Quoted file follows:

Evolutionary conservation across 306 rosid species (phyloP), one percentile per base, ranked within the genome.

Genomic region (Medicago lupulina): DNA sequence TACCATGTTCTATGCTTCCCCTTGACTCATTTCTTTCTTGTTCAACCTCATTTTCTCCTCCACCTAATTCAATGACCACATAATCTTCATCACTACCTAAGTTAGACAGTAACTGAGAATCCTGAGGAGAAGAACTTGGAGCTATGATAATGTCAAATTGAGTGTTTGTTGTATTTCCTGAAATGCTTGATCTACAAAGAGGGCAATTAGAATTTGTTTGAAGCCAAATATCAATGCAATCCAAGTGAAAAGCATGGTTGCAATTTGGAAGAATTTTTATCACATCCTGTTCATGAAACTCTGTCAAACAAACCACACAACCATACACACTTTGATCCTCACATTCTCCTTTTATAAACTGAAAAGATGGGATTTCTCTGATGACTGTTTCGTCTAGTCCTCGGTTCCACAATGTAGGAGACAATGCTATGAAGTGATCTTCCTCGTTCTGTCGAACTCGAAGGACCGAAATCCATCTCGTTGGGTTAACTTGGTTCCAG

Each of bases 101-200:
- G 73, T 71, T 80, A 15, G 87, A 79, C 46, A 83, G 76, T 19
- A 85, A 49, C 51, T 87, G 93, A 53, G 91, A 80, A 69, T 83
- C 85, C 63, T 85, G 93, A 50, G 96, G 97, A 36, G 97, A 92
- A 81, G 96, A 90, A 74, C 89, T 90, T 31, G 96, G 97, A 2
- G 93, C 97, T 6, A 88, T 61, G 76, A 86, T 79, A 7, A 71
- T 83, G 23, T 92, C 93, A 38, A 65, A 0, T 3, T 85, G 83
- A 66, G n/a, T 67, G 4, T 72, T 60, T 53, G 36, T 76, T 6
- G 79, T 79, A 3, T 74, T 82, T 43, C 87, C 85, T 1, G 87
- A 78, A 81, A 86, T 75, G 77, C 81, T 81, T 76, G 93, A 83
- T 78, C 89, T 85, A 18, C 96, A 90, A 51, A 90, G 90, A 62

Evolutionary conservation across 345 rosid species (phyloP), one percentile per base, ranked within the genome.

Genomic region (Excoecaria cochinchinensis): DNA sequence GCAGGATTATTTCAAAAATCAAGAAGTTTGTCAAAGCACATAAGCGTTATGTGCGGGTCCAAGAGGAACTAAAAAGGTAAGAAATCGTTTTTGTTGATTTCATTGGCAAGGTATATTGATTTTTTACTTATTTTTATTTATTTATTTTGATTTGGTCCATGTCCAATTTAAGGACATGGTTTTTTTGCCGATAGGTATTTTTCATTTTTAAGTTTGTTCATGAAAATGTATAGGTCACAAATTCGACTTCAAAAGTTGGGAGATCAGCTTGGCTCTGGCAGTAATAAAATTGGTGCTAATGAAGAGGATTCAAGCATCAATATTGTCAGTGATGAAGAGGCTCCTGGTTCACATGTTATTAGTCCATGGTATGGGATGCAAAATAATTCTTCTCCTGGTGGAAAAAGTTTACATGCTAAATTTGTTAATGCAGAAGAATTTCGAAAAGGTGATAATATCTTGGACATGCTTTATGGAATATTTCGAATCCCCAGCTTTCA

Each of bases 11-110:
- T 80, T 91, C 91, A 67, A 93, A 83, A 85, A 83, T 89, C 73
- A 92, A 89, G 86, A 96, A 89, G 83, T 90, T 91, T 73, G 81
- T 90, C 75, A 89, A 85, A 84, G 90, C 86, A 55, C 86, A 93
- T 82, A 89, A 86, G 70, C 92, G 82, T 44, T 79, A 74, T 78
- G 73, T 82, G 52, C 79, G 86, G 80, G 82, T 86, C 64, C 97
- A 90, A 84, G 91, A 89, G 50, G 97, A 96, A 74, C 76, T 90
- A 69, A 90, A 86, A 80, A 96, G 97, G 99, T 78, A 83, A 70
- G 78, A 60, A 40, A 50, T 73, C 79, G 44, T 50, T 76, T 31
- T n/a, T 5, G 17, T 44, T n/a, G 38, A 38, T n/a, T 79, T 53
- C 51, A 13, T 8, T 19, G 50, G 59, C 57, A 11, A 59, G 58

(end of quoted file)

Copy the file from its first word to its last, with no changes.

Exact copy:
Evolutionary conservation across 306 rosid species (phyloP), one percentile per base, ranked within the genome.

Genomic region (Medicago lupulina): DNA sequence TACCATGTTCTATGCTTCCCCTTGACTCATTTCTTTCTTGTTCAACCTCATTTTCTCCTCCACCTAATTCAATGACCACATAATCTTCATCACTACCTAAGTTAGACAGTAACTGAGAATCCTGAGGAGAAGAACTTGGAGCTATGATAATGTCAAATTGAGTGTTTGTTGTATTTCCTGAAATGCTTGATCTACAAAGAGGGCAATTAGAATTTGTTTGAAGCCAAATATCAATGCAATCCAAGTGAAAAGCATGGTTGCAATTTGGAAGAATTTTTATCACATCCTGTTCATGAAACTCTGTCAAACAAACCACACAACCATACACACTTTGATCCTCACATTCTCCTTTTATAAACTGAAAAGATGGGATTTCTCTGATGACTGTTTCGTCTAGTCCTCGGTTCCACAATGTAGGAGACAATGCTATGAAGTGATCTTCCTCGTTCTGTCGAACTCGAAGGACCGAAATCCATCTCGTTGGGTTAACTTGGTTCCAG

Each of bases 101-200:
- G 73, T 71, T 80, A 15, G 87, A 79, C 46, A 83, G 76, T 19
- A 85, A 49, C 51, T 87, G 93, A 53, G 91, A 80, A 69, T 83
- C 85, C 63, T 85, G 93, A 50, G 96, G 97, A 36, G 97, A 92
- A 81, G 96, A 90, A 74, C 89, T 90, T 31, G 96, G 97, A 2
- G 93, C 97, T 6, A 88, T 61, G 76, A 86, T 79, A 7, A 71
- T 83, G 23, T 92, C 93, A 38, A 65, A 0, T 3, T 85, G 83
- A 66, G n/a, T 67, G 4, T 72, T 60, T 53, G 36, T 76, T 6
- G 79, T 79, A 3, T 74, T 82, T 43, C 87, C 85, T 1, G 87
- A 78, A 81, A 86, T 75, G 77, C 81, T 81, T 76, G 93, A 83
- T 78, C 89, T 85, A 18, C 96, A 90, A 51, A 90, G 90, A 62

Evolutionary conservation across 345 rosid species (phyloP), one percentile per base, ranked within the genome.

Genomic region (Excoecaria cochinchinensis): DNA sequence GCAGGATTATTTCAAAAATCAAGAAGTTTGTCAAAGCACATAAGCGTTATGTGCGGGTCCAAGAGGAACTAAAAAGGTAAGAAATCGTTTTTGTTGATTTCATTGGCAAGGTATATTGATTTTTTACTTATTTTTATTTATTTATTTTGATTTGGTCCATGTCCAATTTAAGGACATGGTTTTTTTGCCGATAGGTATTTTTCATTTTTAAGTTTGTTCATGAAAATGTATAGGTCACAAATTCGACTTCAAAAGTTGGGAGATCAGCTTGGCTCTGGCAGTAATAAAATTGGTGCTAATGAAGAGGATTCAAGCATCAATATTGTCAGTGATGAAGAGGCTCCTGGTTCACATGTTATTAGTCCATGGTATGGGATGCAAAATAATTCTTCTCCTGGTGGAAAAAGTTTACATGCTAAATTTGTTAATGCAGAAGAATTTCGAAAAGGTGATAATATCTTGGACATGCTTTATGGAATATTTCGAATCCCCAGCTTTCA

Each of bases 11-110:
- T 80, T 91, C 91, A 67, A 93, A 83, A 85, A 83, T 89, C 73
- A 92, A 89, G 86, A 96, A 89, G 83, T 90, T 91, T 73, G 81
- T 90, C 75, A 89, A 85, A 84, G 90, C 86, A 55, C 86, A 93
- T 82, A 89, A 86, G 70, C 92, G 82, T 44, T 79, A 74, T 78
- G 73, T 82, G 52, C 79, G 86, G 80, G 82, T 86, C 64, C 97
- A 90, A 84, G 91, A 89, G 50, G 97, A 96, A 74, C 76, T 90
- A 69, A 90, A 86, A 80, A 96, G 97, G 99, T 78, A 83, A 70
- G 78, A 60, A 40, A 50, T 73, C 79, G 44, T 50, T 76, T 31
- T n/a, T 5, G 17, T 44, T n/a, G 38, A 38, T n/a, T 79, T 53
- C 51, A 13, T 8, T 19, G 50, G 59, C 57, A 11, A 59, G 58